With the initial onset of COVID-19, pictures of empty supermarket shelves and panic buying raised questions about the impacts of the pandemic on food supply chains. Around the world, governments have responded in multiple ways to address some of the major constraints generated by lockdowns, restrictions on transport, and financial stresses experienced by farmers, retailers, and consumers. Drawing on the data collected for 28 countries for IFPRI’s COVID-19 Policy Response (CPR) Portal, a new project note by Adam Kennedy and Danielle Resnick summarizes the distribution of government policy choices, highlighting where innovations emerged as well as where there has been a reversion to the status quo.
The authors conclude that, as with all crises, COVID-19 has prompted some reversion to agricultural and food policies that worked in the past and the expansion of programs that have a historical and significant presence, such as subsidy and procurement programs. However, particularly for distribution and retail, the pandemic is prompting a range of new technologies and modes of doing business that may well persist for years to come if they are found to be scalable beyond major cities. Such scalability will depend on a host of concurrent investments in digital literacy, data privacy regulations, and the interoperability of e-payment solutions. At the same time, the pandemic reinforces the longstanding need for traditional investments in storage and processing infrastructure in order to extend the life of perishable commodities that suffer delivery delays due to closed borders, quarantines, and reduced shopping hours. More broadly, governments should aim to ensure that their very dispersed fiscal, monetary, trade, regulatory, and investment policies across value chains and supply chains are indeed complementary with their other COVID-19-related support to consumers and in line with their longer-term agrifood system transformation objectives.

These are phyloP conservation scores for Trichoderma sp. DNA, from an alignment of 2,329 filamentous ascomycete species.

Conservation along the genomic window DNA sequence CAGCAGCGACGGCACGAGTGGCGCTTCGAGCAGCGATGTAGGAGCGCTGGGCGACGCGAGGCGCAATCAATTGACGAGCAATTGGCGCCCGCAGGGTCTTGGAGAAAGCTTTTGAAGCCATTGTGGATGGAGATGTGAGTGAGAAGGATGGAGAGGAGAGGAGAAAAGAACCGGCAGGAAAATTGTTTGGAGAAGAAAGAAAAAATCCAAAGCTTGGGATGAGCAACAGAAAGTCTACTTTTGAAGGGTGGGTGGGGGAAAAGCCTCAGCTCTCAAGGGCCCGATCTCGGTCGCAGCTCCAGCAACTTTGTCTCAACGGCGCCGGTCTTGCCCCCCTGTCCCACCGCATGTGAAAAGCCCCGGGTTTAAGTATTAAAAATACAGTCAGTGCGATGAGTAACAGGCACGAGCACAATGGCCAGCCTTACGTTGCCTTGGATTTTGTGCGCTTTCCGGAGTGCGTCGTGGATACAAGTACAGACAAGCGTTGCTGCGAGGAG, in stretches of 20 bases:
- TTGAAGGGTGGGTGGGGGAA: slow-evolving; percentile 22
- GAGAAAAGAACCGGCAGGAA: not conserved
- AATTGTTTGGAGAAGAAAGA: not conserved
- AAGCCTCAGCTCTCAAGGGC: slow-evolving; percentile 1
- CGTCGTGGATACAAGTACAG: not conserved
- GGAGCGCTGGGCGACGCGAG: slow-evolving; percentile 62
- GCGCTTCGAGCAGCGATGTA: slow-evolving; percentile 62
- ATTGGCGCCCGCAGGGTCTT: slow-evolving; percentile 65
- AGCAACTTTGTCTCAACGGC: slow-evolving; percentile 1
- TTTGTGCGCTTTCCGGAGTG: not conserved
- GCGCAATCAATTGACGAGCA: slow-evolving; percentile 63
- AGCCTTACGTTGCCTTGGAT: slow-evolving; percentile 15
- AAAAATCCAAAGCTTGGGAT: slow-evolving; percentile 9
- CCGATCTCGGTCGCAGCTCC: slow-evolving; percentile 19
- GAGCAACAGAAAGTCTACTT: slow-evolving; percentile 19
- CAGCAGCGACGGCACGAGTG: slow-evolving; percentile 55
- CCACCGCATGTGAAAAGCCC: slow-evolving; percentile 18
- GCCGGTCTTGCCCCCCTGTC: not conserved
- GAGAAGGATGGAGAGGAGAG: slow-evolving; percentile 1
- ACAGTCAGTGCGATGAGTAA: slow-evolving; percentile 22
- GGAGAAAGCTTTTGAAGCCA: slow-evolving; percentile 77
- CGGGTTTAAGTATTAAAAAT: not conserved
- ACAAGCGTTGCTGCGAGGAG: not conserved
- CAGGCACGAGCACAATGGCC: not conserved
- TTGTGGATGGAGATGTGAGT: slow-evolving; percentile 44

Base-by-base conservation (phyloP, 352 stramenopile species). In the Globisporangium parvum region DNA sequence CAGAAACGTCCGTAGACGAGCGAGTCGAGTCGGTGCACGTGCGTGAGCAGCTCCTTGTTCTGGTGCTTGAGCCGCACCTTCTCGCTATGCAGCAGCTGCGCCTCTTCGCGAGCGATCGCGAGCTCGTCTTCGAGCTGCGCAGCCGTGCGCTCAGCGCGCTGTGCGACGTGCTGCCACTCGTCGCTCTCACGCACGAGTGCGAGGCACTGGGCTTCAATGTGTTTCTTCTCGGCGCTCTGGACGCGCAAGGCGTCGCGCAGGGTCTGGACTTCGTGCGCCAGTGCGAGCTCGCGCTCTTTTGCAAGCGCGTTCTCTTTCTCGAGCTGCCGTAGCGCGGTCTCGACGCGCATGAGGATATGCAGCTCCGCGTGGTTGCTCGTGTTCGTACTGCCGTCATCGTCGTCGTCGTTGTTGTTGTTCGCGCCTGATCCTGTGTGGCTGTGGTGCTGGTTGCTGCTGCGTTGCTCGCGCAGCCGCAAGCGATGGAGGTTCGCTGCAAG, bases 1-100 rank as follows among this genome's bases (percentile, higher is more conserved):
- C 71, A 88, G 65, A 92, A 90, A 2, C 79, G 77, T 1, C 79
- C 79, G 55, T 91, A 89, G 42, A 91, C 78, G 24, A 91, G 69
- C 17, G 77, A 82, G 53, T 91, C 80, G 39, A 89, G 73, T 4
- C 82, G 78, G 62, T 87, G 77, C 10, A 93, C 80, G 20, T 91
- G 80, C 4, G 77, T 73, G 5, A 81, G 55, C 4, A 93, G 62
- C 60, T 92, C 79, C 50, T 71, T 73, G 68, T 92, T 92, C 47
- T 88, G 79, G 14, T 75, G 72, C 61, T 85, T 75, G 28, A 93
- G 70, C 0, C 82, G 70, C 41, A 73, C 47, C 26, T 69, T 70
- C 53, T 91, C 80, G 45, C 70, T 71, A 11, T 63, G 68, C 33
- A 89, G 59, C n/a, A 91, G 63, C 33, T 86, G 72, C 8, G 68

Download the project note (PDF)
Kennedy, Adam and Resnick, Danielle. 2020. From farm to table: How are governments keeping food systems functioning during COVID-19? COVID-19 Policy Response Portal Project Note 1. Washington, DC: International Food Policy Research Institute (IFPRI). https://doi.org/10.2499/p15738coll2.133974
COVID-19 Policy Response (CPR) Portal: Identifying trends and implications for food systems
The COVID-19 Policy Response (CPR) Portal is led by IFPRI’s country and regional programs and supported by Michigan State University’s country programs, as well as by national institutions across the world. Funding for the portal is provided by the U.S. Agency for International Development (USAID) and the CGIAR Research Program on Policies, Institutions, and Markets (PIM).
Photo by Yacine Imadalou / ILO (Flickr)